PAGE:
There are many benefits for a glass shop offering sandblasting services. Perhaps one of the most favorable advantages for the glass shop, is the opportunity to up-sell. Selling sandblasting as one aspect of the full range of products your glass shop offers is a value-added service that increases profitability without increasing inventory. A sampling of sandblasted products enhances any portfolio, and diversifies showrooms, setting the shop apart from the competition. Once a customer sees the options available, his or her imagination can run wild. Sandblasting gives the opportunity to enhance the beauty and functionality of a home with detailing, privacy or even commissioning a true work of art.
When searching for a sandblaster to form a joint partnership, both professional and artistic considerations come into play. In order to keep customer satisfaction high, a sandblaster must have the artistic gift to successfully execute a broad range of images, and at the same time, be capable of a collaborative effort. He or she should have the ability to coordinate smoothly with your shops production timetable.
An Albuquerque, N.M., home features Navajo-themed sandblasted art.
Making a Mark
More and more glass shops around the country are meeting that challenge by installing their own sandblasting equipment in their fabrication areas, in order to offer in-house sandblasting services. This helps maximize the product lines visibility and flexibility, while keeping the bottleneck problems that can come from farming out work to a minimum.
Even if you arent able to find an expert sandblaster to employ right away, or if you are hesitant about building a clientele to justify the expense of the initial investment, the ease and simplicity of sandblasting equipment still offers a profitable entry for most any glass shop. With only a few hours training, anyone can learn the rudiments of sandblasting. Spending one to two days with a sandblasting consultant will help you have both your equipment and your employees up and running, offering professional etching to your customers. Solid frosting, straight line borders, dish grooves and even stencil patterns can be offered in-house immediately.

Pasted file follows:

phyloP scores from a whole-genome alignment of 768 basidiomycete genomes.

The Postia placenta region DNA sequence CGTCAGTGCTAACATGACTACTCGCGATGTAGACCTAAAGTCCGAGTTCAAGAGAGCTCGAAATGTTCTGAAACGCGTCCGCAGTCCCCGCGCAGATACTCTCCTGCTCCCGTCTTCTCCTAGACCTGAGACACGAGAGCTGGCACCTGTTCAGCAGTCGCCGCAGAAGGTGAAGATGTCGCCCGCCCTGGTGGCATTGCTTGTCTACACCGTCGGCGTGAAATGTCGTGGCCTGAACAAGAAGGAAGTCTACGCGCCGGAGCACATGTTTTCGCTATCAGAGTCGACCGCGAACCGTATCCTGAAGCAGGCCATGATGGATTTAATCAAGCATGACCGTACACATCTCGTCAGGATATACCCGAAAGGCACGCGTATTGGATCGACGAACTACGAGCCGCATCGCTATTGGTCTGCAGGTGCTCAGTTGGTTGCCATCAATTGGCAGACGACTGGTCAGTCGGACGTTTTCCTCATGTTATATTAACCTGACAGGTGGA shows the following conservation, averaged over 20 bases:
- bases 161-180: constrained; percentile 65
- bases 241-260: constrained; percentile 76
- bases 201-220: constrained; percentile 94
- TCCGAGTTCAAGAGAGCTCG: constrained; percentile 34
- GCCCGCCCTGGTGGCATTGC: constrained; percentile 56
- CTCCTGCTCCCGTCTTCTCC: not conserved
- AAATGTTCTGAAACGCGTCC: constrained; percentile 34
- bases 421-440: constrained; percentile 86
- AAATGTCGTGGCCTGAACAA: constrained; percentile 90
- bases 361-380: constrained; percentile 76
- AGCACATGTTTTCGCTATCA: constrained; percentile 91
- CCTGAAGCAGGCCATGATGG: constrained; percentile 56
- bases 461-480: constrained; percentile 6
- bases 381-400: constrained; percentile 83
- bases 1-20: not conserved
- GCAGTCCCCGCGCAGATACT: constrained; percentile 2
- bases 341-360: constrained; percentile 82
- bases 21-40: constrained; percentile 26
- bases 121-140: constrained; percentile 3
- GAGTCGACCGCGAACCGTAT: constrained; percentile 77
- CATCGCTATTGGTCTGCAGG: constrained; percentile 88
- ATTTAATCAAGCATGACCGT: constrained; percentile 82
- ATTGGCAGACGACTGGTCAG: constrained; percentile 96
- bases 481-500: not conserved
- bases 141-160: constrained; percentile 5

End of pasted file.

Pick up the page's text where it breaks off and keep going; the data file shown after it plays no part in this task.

But perhaps what is best about collaborating with a sandblaster, is the excitement it generates. As happy as your customer may be with your product, the interest soon fades. Not so with a piece of custom, sandblasted glass. That work will become something your customers will point out to everyone who visits. Glass that has been personalized by sandblasting becomes a conversation piece that will have your customer dropping your business name for a lifetime. Its like a calling card that leaves a favorable impression of your work, long after your installers have gone.
Butch Young is a master carver who has sandblasted glass for almost 15 years. She has extended her talents into the realm of architectural, commercial and residential custom glass, as well as translating the works of prominent artists on to glass. Rita Long has worked with her for seven years and co-authors Butchs columns for GlassArt and A&E magazines. They live and work in the Albuquerque area.